For the first time in 127 years, a black man captained the South African national team, the Springboks, to a Rugby World Cup victory. But his story should not fool us into thinking South Africa has overcome its racist past.
The roots of this violence and anti-immigrant sentiments run deep and a mélange of factors collide, dissolve and divide, often crisscrossing social, economic and political lines.
President Cyril Ramaphosa says two of the victims were foreigners who were killed during a wave of attacks on foreign-owned stores followed by apparent reprisal attacks in Nigeria.
Flying the country's apartheid-era flag in public discriminates against non-white people and violates equality laws, a judge ruled, confining the flag's display to artistic and journalistic uses.
On May 10, 1994, Nelson Mandela, became the first black president of South Africa after decades of systemic oppression against black South Africans.
South Africa has travelled a difficult road since the first inclusive elections in April 1994 ended more than three centuries of white domination.
Former US President Barack Obama was paying tribute to Nelson Mandela when he warned the world had plunged into "strange and uncertain times." His comments were widely seen as a barely veiled reference to his successor, Donald Trump.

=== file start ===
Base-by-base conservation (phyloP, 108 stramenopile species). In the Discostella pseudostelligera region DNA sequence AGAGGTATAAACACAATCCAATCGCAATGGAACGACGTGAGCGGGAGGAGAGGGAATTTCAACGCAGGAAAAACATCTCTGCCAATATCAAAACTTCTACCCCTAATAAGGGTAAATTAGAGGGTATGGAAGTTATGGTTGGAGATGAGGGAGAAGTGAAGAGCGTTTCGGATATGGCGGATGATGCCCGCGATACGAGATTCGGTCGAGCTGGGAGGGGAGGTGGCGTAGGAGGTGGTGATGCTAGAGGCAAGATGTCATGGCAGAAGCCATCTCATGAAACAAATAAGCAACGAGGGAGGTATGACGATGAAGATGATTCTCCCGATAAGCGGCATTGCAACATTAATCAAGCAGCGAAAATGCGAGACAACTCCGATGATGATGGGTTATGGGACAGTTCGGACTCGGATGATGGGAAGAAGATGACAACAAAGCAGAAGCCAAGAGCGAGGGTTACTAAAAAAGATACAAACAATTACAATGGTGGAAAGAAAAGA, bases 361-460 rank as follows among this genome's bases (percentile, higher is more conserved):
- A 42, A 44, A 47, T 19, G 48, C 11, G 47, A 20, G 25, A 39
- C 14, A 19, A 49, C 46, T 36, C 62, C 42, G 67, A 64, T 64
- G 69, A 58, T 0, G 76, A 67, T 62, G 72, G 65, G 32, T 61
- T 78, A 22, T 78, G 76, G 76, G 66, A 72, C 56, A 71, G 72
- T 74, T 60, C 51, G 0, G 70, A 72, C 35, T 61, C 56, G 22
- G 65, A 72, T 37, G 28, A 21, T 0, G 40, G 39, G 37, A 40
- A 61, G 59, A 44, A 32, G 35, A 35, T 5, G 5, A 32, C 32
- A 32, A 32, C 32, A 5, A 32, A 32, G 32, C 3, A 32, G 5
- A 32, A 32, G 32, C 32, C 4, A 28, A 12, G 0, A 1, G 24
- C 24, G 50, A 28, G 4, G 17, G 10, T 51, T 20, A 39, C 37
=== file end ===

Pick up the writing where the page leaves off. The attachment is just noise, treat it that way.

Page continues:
Since protests on the Gaza-Israel border began on March 30, Israeli troops have killed at least 115 Palestinians and wounded more than 13,000 people, including 3,600 by live ammunition, according to the Red Cross.
During her husband Nelson Mandela's 27-year incarceration, Winnie Madikizela-Mandela campaigned tirelessly for his release and for the rights of black South Africans, suffering years of detention, banishment and arrest.
The family spokesperson says the former wife of Nelson Mandela, once described as the "Mother of the Nation" by many South Africans, died "surrounded by her loved ones."
White South Africans still own almost two-thirds of the country's land. But President Cyril Ramaphosa's government hopes to transfer 30 percent of the land back to black owners by 2030 in a fast redistribution process.
Previously, white males dominated the road due to apartheid, the high cost of purchasing bikes and people's social class. But now over 400 female bikers are changing the scenario.
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